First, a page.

Art discovered in coffee cup

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By Alex Korhely-Day

Managing Editor

 

A heart, rosetta and tulip are all simple yet complex examples of latte art that one can receive in a cup of coffee from Lift Coffee Roasters in Riverside, Calif.

As if a correctly brewed cup of coffee was not enough for the average fiend, baristas are now becoming quite artsy with the designs they are able to make with the foam on the top of the latte.

Geoff Gouveia, manager of Lift Coffee Roasters and California Baptist University alumni, explained that latte art is not just about making a good cup of coffee anymore, but is an art form especially for coffee fanatics.

“It is all about a good shot of espresso, crema and how you steam the milk,” Gouveia said. “If you can see a defined design within the foam on the latte, you know it is a good cup of coffee and will taste good.”

While most people think creating latte art is complex, Gouveia explained that once you get the hang of it, it is actually a simple process.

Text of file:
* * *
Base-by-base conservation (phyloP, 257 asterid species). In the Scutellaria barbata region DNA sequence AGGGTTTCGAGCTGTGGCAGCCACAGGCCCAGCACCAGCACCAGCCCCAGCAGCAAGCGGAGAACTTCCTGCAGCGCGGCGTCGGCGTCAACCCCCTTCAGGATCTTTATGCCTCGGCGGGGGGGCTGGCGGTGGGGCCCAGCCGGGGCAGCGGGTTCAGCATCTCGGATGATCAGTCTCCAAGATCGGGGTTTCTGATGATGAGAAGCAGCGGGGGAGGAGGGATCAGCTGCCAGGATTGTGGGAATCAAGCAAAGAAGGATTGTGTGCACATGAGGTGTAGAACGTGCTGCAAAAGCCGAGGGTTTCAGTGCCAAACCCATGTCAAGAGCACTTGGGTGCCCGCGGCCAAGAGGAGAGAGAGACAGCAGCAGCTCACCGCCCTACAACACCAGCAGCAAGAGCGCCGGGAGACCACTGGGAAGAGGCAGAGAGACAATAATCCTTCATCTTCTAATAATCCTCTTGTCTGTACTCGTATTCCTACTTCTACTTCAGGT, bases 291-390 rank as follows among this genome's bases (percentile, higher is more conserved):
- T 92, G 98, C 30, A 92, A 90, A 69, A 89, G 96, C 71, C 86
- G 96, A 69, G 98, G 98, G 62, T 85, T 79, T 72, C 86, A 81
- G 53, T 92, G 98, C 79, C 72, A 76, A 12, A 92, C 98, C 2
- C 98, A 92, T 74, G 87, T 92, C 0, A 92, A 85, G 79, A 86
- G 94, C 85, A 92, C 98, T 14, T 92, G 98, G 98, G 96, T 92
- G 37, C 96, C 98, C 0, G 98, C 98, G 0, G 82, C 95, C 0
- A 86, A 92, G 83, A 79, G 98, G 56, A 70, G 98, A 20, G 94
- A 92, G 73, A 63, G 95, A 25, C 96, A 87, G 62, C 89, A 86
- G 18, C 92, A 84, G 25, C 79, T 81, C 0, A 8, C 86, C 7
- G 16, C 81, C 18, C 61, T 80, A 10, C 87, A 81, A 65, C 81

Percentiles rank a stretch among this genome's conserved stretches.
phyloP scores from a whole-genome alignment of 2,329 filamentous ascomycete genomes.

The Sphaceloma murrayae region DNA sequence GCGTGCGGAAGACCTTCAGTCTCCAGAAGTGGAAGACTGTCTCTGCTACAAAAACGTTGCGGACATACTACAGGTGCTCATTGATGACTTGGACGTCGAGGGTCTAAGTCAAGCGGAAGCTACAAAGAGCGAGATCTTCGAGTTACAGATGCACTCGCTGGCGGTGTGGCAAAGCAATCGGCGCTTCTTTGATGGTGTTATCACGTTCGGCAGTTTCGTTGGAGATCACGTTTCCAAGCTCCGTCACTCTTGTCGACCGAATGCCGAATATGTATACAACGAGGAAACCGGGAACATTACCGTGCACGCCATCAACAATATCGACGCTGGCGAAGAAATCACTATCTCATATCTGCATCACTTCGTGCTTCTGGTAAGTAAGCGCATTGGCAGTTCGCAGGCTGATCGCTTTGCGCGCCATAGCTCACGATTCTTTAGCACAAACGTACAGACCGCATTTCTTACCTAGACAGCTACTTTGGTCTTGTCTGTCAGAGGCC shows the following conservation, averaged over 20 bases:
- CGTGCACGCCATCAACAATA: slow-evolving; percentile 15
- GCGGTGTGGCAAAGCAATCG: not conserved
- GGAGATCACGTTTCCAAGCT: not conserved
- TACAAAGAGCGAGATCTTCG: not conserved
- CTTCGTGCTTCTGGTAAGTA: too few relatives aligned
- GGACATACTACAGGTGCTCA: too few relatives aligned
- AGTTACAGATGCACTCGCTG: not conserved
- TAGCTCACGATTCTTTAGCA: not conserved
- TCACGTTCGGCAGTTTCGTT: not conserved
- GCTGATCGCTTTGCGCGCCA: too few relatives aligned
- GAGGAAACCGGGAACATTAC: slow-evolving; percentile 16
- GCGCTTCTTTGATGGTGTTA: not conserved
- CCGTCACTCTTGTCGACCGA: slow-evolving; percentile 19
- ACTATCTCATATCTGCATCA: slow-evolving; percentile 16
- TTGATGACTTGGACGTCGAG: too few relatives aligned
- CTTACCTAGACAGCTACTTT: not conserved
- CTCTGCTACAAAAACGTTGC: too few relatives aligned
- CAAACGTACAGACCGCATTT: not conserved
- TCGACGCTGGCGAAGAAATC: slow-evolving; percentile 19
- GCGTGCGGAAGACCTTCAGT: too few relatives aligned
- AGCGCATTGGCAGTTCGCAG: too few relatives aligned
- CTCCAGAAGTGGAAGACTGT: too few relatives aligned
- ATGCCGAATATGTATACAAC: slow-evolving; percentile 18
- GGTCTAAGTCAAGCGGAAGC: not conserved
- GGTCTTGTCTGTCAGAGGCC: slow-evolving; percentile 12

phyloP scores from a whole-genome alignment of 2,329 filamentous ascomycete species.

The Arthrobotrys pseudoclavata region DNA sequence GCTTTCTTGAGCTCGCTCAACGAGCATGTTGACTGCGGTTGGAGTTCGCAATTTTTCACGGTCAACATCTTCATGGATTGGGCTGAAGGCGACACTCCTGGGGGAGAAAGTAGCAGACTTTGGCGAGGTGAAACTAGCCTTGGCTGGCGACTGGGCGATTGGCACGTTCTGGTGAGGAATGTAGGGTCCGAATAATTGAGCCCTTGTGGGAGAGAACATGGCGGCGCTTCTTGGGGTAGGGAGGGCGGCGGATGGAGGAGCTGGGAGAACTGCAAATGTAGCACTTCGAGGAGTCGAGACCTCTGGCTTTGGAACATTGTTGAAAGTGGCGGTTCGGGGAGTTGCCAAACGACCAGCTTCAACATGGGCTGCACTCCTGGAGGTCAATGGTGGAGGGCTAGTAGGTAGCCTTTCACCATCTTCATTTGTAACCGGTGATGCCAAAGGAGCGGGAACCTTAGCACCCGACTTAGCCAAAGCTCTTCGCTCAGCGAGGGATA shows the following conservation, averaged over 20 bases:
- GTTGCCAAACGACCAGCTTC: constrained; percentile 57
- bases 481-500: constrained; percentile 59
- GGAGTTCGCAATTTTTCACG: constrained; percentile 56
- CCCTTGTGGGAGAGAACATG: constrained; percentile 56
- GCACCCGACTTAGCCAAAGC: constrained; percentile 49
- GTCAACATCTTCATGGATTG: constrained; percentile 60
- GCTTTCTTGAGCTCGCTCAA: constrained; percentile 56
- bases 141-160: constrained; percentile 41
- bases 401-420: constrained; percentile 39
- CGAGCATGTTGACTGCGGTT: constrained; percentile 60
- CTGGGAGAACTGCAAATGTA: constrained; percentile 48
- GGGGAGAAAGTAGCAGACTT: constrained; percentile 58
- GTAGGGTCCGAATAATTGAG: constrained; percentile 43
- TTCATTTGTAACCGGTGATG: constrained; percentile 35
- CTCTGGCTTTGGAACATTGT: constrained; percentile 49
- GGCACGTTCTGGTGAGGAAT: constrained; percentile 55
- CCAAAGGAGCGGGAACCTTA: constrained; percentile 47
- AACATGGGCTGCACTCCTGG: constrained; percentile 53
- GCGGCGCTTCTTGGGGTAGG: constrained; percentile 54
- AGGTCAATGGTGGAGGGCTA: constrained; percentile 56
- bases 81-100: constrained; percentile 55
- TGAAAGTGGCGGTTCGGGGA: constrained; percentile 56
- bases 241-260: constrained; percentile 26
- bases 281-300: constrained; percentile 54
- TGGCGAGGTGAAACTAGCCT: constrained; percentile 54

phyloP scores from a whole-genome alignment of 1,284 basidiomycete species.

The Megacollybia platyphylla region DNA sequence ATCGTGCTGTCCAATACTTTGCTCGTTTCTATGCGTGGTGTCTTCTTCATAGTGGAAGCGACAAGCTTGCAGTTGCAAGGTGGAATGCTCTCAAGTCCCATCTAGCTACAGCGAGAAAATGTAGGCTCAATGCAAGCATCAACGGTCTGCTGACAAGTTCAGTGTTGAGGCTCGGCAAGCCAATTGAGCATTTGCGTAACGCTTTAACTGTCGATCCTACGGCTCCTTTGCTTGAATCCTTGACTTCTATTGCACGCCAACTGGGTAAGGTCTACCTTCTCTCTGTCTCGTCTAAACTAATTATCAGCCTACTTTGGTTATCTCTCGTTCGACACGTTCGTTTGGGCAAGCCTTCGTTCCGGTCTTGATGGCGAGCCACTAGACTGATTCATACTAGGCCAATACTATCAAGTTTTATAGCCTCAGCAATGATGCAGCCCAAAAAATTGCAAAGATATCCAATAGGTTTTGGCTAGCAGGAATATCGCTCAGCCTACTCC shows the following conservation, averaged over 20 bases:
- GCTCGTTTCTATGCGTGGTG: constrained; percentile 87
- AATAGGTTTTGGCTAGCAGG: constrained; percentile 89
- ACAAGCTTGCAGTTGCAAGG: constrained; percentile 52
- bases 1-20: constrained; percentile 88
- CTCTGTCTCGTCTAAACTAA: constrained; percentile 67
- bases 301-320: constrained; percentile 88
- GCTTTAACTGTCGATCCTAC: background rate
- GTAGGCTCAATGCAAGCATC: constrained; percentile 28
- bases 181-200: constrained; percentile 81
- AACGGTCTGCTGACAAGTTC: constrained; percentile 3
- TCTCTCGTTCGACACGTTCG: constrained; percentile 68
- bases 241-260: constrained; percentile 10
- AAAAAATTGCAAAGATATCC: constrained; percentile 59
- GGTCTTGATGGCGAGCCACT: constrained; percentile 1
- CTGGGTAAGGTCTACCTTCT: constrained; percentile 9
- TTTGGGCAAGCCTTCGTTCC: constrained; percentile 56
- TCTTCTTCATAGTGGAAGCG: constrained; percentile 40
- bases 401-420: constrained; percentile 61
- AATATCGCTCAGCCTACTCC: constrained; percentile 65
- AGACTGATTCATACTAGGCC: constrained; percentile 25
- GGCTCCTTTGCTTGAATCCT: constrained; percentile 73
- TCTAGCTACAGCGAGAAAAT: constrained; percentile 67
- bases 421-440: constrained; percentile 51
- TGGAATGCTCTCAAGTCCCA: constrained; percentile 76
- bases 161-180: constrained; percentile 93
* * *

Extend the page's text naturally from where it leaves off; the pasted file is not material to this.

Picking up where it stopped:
At Lift, baristas practice with roughly 100 lattes before they perfect each design and move on to a more intricate and difficult one.

Gouveia explained that the hardest part of creating latte art is the timing. If anything is off, it will show up in the cup and in the design. The barista must be cautious of the temperature of the milk, the pull when creating the design and the espresso made in order to create a successful design.

Tyler Jones, senior marketing major, taught himself the newfound art of latte art through the use of YouTube and personal experience.

“My favorite part about latte art is that it just compliments the fine beverage you are about to enjoy,” Jones said. “But a handcrafted latte with a design on the top makes it special and shows that the barista who created it put in the extra effort, time and a part of themselves to let you know that they created that drink special.”

While latte art is individually made, it has become popular enough for competition among baristas and coffee shops accross the country.

“There are latte art throw-downs,”Gouveia said. “Specialty coffee shops compete amongs one another for designs and also, we do. Sometimes we will have a customer judge to see who made the better design or we battle it out to see who is going to take out the trash at night.”

Though it is a simple cup of coffee, latte art has become a high-profile art form that is becoming more popular cup by cup.

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